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Mansfield Park

Mansfield Park


by Jane Austen

Mansfield Park Introduction

In A Nutshell

Hitting the shelves in 1814, Mansfield Park was the third novel that Jane Austen published and the fourth that she completed. This novel was a pretty big departure from Austen's other works, and it was a bit of a shock coming after the much more light-hearted Pride and Prejudice, which was published just one year prior. The first of its relatively funny traits (for Austen) is that the heroine's main rival in Mansfield Park seems to a lot in common with the beloved heroine of Pride and Prejudice, Elizabeth Bennett. Mansfield Park's heroine isn't nearly as charming and spunky. In addition, Mansfield Park explores some serious issues (like religion, slavery, politics) much more directly than Austen's previous works.

So what's going on with this novel? It seems downright un-Austen at times. This is, of course, significant. It's good to try to read Mansfield Park without preconceptions or assumptions, which is actually one of the major themes of the book. Nearly everyone in Mansfield Park spends the book making faulty assumptions about other people. No one really seems to understand one another, and few people even make an effort to try and understand those around them. Yet, typical to Austen's writing, the characters in Mansfield Park are often very real: they're difficult and contradictory and confusing and unclassifiable. Antagonists act more like heroes, heroines are sometimes unsympathetic, and villains suddenly transform into protagonists.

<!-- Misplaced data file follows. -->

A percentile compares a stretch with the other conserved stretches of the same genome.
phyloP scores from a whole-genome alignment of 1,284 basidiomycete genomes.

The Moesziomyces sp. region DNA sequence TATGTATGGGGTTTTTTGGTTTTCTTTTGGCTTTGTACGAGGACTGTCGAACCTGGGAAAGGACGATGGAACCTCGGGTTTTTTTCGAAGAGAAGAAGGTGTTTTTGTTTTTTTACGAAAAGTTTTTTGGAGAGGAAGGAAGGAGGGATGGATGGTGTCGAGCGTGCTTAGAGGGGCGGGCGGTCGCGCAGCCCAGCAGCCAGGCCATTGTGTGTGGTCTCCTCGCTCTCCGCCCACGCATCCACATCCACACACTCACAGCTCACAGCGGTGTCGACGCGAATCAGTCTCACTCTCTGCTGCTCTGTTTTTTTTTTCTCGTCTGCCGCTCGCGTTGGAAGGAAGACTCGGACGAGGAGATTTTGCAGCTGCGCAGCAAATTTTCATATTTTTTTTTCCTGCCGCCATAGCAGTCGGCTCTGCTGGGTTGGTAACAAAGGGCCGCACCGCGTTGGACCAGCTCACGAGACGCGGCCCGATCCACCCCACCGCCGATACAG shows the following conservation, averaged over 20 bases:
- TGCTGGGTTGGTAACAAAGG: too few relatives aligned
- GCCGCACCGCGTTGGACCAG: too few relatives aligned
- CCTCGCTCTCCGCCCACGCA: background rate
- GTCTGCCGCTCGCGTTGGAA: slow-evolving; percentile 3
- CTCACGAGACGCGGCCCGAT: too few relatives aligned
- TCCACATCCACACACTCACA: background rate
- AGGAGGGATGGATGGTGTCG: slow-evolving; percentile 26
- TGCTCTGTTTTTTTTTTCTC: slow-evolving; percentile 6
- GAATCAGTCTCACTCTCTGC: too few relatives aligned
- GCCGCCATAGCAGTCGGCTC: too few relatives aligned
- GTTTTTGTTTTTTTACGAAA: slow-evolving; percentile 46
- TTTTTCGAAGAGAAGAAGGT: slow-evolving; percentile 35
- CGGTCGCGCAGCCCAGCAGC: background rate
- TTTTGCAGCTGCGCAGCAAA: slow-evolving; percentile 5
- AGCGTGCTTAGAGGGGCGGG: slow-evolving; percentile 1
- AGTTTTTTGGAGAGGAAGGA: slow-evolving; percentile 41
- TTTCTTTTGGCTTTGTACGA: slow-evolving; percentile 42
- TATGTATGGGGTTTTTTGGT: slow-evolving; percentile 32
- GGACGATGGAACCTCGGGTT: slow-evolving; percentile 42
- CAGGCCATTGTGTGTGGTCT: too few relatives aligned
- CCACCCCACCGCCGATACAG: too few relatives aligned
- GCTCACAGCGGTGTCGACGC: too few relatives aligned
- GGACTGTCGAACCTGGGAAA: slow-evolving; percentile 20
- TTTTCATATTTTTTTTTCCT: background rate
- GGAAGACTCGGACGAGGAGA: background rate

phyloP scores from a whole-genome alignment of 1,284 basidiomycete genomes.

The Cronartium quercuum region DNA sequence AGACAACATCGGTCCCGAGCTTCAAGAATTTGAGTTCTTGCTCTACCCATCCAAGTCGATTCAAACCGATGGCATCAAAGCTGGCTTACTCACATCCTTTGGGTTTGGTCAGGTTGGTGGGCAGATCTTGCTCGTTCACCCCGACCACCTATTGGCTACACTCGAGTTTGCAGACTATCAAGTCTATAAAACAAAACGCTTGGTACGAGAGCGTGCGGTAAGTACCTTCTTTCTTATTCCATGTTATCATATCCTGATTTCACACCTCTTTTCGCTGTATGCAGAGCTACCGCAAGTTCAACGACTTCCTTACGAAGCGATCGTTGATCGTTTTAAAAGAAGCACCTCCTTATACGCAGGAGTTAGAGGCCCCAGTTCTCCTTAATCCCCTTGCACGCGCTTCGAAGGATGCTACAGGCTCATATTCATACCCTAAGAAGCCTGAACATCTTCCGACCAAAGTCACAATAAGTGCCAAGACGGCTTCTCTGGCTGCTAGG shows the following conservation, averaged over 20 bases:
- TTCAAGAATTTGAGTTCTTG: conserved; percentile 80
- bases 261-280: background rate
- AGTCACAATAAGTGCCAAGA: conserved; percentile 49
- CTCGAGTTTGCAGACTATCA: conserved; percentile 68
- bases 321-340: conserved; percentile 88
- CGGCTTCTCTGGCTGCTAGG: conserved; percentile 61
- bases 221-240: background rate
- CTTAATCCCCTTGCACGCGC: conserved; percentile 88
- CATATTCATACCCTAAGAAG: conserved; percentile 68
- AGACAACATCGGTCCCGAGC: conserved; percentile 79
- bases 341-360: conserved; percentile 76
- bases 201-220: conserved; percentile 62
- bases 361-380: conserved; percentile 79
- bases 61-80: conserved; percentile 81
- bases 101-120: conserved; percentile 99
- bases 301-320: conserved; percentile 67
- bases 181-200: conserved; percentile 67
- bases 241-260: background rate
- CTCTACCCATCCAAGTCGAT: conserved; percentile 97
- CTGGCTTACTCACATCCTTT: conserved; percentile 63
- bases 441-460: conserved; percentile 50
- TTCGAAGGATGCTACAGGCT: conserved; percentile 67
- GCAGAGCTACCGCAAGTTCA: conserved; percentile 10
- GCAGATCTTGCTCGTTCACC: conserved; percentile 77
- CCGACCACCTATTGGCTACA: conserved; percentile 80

Interestingly, this novel can also be seen as a precursor to Austen's later novels like Emma and Persuasion, both of which contain highly complex characters and deal with contemporary events and serious social issues.


Why Should I Care?

The timid protagonist of Mansfield Park, Fanny Price, is a very passive, quiet character. She's totally unlike most of Jane Austen's other heroines, who are spunky, active, and outspoken. Fanny doesn't do a whole lot, though there is a good deal going on in her head. Why stick around for a whole book paying attention to her?

Well, for a lot of readers, Fanny is really relatable. Who hasn't had problems with feeling shy, unsure, or socially awkward at some point? Fanny battles with her shyness, her low self-esteem, her tendency towards depression, and her difficulties communicating with others.

Fanny's shyness often means that she is misunderstood by others, and misunderstandings and doubts are things that plague all the characters in the novel, shy or not. This is a novel that focuses on the ways in which difficult people try to deal with one another. Sounds a bit like life for all of us, doesn't it?

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